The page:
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Romney reviewed 10 years of GOP vice presidential candidates' tax returns

Mitt Romney's self-described "inelegant" characterization of nontaxpayers as Obama supporters who see themselves as victims, entitled to government help, has re-energized the call for public review of exactly how much, or little, the Republican presidential candidate has paid Uncle Sam over the last decade.

Mitt Romney 2010 tax returnRomney has released just one complete tax return (for the 2010 tax year) and a preliminary filing for 2011.

When he completes his 2011 Form 1040 -- Romney, like millions of Americans, got an extension until Oct. 15 to file -- he says he'll make the finalized version public, too.

Similarly, Romney's vice presidential choice, Rep. Paul Ryan (R-Wisc.), has released only his 2010 and 2011 returns.

But Ryan and the others who made Romney's short list of potential running mates reportedly had to produce 10 years worth of tax returns as part of the campaign's VP vetting process.

Ten years of tax returns has been the rule of thumb that most presidential campaigns have used in investigating potential vice presidential candidates.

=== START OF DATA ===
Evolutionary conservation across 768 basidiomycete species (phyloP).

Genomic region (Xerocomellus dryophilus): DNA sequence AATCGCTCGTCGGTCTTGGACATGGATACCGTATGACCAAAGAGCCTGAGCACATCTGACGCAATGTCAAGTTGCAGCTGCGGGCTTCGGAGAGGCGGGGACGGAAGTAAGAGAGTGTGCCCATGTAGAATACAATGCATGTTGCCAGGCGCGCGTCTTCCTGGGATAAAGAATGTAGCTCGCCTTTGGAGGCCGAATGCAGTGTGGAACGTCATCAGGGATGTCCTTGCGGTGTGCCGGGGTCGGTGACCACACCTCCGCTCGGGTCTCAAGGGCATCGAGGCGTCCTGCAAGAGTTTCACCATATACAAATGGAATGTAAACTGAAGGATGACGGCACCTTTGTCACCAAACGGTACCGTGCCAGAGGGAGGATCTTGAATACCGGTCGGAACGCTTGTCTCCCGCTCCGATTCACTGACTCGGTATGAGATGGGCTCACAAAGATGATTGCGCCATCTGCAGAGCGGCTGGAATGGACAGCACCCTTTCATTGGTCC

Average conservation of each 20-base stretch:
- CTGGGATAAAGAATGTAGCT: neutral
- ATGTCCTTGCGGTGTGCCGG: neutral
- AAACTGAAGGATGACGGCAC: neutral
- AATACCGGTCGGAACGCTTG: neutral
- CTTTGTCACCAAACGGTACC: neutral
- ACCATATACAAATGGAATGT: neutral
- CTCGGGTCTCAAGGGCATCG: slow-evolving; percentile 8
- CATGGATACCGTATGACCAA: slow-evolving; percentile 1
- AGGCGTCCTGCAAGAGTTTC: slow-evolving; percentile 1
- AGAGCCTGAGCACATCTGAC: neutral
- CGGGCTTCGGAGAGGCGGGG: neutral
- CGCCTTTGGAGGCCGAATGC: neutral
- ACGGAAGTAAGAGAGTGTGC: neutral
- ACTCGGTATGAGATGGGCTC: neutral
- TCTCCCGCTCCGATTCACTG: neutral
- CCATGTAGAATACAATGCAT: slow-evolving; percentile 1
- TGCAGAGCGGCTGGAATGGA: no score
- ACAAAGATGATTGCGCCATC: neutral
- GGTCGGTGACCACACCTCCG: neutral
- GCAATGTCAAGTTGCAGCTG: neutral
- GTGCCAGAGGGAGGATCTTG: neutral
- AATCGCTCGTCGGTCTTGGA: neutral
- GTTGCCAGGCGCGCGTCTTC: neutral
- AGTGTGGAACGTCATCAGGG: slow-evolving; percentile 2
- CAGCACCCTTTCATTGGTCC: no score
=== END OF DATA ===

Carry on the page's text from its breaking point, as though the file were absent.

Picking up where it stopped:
In fact, the 2008 GOP presidential nominee Sen. John McCain (R-Ariz.) got more than twice that amount of tax returns -- 23 Internal Revenue Service filings to be precise -- from Romney when McCain was looking for his running mate and the former Massachusetts governor was under consideration.

The Romney campaign has used the McCain examination of those many years of returns as an answer to unsubstantiated charges that Romney somehow was able to pay no taxes during some of the years for which he won't release his tax records.

And now we learn that Romney also wanted years of tax data about his possible veep.

But Romney still won't let you, me and the rest of the people he's asking for votes look at more of his 1040s for ourselves.

Does it matter?

More than half of Americans thought so this summer when a USA Today/Gallup poll asked whether Romney should be more forthcoming with his tax information.

And 44 percent told the pollsters that they believe Romney's undisclosed taxes would include damaging information, including 15 percent who said they believe the revelations would be so serious that they would "show he is unfit to be president."

With the tape of Romney disparaging the filing practices of the rest of the country, or at least 47 percent of it, it's time for him to show what he's paid.

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